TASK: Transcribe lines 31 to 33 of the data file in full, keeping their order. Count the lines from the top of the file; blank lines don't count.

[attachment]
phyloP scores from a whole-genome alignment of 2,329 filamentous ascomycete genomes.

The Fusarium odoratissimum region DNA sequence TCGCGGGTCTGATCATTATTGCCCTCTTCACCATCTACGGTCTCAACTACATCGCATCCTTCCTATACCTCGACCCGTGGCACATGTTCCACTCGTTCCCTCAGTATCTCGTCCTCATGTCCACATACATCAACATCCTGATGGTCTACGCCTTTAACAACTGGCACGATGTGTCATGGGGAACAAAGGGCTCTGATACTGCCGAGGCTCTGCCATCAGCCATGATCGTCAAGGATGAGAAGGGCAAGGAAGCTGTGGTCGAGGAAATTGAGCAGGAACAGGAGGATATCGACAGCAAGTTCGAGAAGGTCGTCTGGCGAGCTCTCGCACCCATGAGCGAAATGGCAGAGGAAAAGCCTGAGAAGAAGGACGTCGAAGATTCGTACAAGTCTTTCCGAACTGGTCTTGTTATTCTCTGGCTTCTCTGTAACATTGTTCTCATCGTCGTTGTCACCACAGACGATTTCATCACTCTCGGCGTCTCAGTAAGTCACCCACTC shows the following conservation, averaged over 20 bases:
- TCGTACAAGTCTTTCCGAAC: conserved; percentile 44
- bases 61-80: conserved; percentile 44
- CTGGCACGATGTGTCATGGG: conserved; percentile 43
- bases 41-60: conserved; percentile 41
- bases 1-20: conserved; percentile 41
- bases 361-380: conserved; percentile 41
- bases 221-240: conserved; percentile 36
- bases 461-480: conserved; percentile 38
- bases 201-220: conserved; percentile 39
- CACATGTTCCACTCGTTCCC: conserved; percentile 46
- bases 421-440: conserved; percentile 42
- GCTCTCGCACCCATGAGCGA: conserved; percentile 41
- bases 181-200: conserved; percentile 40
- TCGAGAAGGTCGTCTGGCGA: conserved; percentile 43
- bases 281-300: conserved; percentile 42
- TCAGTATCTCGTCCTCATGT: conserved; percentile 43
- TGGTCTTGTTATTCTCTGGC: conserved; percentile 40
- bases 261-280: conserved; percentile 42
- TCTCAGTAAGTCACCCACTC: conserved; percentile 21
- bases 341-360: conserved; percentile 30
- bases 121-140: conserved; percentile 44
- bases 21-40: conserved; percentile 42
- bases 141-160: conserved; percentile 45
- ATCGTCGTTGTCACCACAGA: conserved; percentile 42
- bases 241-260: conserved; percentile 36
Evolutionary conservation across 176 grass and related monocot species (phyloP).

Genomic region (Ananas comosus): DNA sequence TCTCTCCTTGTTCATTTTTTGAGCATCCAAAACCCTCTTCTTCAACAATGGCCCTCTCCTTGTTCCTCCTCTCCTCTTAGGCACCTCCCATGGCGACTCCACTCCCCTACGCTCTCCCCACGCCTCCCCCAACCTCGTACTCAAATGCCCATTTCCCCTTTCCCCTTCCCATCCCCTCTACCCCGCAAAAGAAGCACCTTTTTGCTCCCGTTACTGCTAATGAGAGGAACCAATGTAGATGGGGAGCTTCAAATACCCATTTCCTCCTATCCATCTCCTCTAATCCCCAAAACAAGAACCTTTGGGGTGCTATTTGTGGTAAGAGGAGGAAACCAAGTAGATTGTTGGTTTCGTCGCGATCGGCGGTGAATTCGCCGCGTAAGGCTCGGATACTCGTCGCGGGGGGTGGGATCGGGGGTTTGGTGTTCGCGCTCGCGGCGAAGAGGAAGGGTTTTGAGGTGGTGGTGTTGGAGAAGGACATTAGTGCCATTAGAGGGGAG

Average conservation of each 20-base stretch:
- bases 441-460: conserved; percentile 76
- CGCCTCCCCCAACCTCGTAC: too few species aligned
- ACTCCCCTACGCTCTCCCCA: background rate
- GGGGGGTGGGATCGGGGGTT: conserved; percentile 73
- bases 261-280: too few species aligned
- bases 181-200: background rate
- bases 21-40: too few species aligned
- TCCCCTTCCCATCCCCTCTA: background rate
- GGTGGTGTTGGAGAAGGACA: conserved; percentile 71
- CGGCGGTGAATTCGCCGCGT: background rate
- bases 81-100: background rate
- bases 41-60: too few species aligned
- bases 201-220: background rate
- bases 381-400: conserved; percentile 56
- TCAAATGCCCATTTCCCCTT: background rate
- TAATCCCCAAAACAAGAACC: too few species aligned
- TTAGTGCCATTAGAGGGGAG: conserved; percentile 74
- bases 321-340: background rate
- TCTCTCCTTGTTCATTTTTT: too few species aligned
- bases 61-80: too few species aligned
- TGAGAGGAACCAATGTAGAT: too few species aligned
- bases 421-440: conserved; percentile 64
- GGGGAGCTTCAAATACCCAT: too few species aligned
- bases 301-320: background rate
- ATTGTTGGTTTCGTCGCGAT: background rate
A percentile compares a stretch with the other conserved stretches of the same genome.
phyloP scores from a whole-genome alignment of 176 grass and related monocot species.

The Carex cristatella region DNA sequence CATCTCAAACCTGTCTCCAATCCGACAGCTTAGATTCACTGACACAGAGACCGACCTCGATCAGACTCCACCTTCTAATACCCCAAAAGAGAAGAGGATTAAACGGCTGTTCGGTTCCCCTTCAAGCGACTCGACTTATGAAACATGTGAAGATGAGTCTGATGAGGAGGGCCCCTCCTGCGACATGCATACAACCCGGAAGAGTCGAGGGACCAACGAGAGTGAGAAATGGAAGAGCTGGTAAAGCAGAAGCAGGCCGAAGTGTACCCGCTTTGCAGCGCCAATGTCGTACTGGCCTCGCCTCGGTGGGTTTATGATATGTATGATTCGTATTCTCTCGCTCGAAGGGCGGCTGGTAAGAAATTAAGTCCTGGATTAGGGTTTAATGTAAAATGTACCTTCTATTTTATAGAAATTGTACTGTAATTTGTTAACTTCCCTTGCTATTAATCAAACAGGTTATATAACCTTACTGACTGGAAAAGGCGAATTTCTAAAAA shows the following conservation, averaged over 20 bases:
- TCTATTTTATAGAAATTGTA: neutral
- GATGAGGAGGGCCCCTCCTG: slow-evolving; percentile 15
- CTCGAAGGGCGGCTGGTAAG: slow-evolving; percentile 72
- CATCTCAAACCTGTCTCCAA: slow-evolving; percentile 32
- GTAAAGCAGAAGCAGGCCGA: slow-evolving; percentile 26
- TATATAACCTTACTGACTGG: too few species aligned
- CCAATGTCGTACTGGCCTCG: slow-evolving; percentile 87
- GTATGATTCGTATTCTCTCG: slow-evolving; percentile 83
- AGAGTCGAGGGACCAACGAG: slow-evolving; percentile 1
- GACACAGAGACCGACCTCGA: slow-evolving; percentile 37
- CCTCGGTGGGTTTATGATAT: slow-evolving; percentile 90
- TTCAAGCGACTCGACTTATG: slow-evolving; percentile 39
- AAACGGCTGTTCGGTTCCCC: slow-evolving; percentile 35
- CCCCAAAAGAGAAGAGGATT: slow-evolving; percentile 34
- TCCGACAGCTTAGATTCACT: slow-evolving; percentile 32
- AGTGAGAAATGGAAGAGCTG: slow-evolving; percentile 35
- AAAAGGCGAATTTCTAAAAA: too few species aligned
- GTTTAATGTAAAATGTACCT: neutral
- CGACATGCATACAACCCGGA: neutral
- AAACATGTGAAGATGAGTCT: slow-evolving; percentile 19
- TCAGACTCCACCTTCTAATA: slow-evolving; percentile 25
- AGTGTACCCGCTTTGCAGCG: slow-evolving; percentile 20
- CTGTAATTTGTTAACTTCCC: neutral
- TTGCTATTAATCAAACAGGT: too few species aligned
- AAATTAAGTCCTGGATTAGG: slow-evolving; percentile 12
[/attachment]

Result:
- bases 441-460: conserved; percentile 76
- CGCCTCCCCCAACCTCGTAC: too few species aligned
- ACTCCCCTACGCTCTCCCCA: background rate